Large 272kg grizzly bear survived being hit by train

We use your sign-up to provide content in ways you’ve consented to and to improve our understanding of you. This may include adverts from us and 3rd parties based on our understanding. You can unsubscribe at any time. More info

A large Canadian grizzly bear, weighing in at 272kg, referred to as “the boss”, is thought to have survived being hit by a train. The beast, also known as Bear 122, is known to kill and eat other, smaller bears. 

The bear is roughly 20 years old and one of the largest bears in Banff National Park in Alberta’s Rocky Mountains. 

He has even reportedly been hit by one train in his short life and still travels a territory of 1538km along train tracks.

A human-wildlife conflict specialist with Banff National Park, Steve Michel, spoke to the National Post about how the grizzly was discovered feasting on an animal carcass in 2013.

The incident led to the trail being closed off due to safety fears. 

Mr Michel said: “It had been completely consumed.

“There was nothing remaining other than a skull, a hide, the four paws and some bones.

“There were indications the black bear was foraging on the trail at the time.

“It looks like that black bear just happened to find himself in the wrong place at the wrong time when a very large grizzly bear came by.”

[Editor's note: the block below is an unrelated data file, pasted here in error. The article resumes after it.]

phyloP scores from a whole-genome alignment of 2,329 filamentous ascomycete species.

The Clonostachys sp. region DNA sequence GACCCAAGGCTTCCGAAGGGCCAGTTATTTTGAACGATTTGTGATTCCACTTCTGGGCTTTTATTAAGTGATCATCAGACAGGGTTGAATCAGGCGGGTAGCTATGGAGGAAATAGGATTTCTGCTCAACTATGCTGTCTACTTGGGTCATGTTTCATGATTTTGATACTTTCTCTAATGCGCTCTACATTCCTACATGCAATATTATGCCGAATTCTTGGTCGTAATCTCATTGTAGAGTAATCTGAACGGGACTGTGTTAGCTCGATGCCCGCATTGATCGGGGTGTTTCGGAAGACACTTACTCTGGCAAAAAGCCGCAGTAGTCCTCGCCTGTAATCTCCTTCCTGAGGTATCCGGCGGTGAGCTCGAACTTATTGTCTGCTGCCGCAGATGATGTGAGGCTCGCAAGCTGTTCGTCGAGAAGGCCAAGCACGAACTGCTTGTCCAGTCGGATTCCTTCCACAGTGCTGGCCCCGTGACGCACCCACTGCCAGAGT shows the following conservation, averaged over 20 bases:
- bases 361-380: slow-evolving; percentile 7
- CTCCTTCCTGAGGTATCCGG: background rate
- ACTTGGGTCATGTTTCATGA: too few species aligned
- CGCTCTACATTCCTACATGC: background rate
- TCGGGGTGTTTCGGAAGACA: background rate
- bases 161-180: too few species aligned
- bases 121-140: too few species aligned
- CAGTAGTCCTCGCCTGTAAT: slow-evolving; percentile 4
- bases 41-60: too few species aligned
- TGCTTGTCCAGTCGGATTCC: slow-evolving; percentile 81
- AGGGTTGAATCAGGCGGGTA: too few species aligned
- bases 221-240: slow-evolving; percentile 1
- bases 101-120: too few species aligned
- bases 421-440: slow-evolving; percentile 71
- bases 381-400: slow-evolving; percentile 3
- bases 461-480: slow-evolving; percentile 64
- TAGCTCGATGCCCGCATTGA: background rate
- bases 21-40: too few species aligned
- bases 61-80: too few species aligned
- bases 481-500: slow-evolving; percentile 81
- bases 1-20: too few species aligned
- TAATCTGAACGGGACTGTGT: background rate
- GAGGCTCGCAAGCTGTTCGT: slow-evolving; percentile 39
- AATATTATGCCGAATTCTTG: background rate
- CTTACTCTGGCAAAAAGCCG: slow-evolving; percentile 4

Mr Michel added it was likely the small bear wasn’t able to put up much of a fight against The Boss. 

He said the larger bear was “definitely the dominant animal”. 

He said: “This is grizzly bear number 122, so he’s a very large grizzly bear.

“I don’t think there would have been much of a brawl that took place. It would have been fairly quick.”

Experts also claim that The Boss could have fathered up to 70 per cent of the cubs over the past few years. 

Dan Rafla, a human-wildlife coexistence specialist with Parks Canada, told The Culture Trip: “He’s the boss of this landscape.

The grizzly has also gained fame in the area and is “seen enough to be recognised” as the most dominant bear in Banff.

“He’s the most dominant male grizzly in the Bow Valley… and there’s nothing else in the food chain that could push him off.”

Source: Read Full Article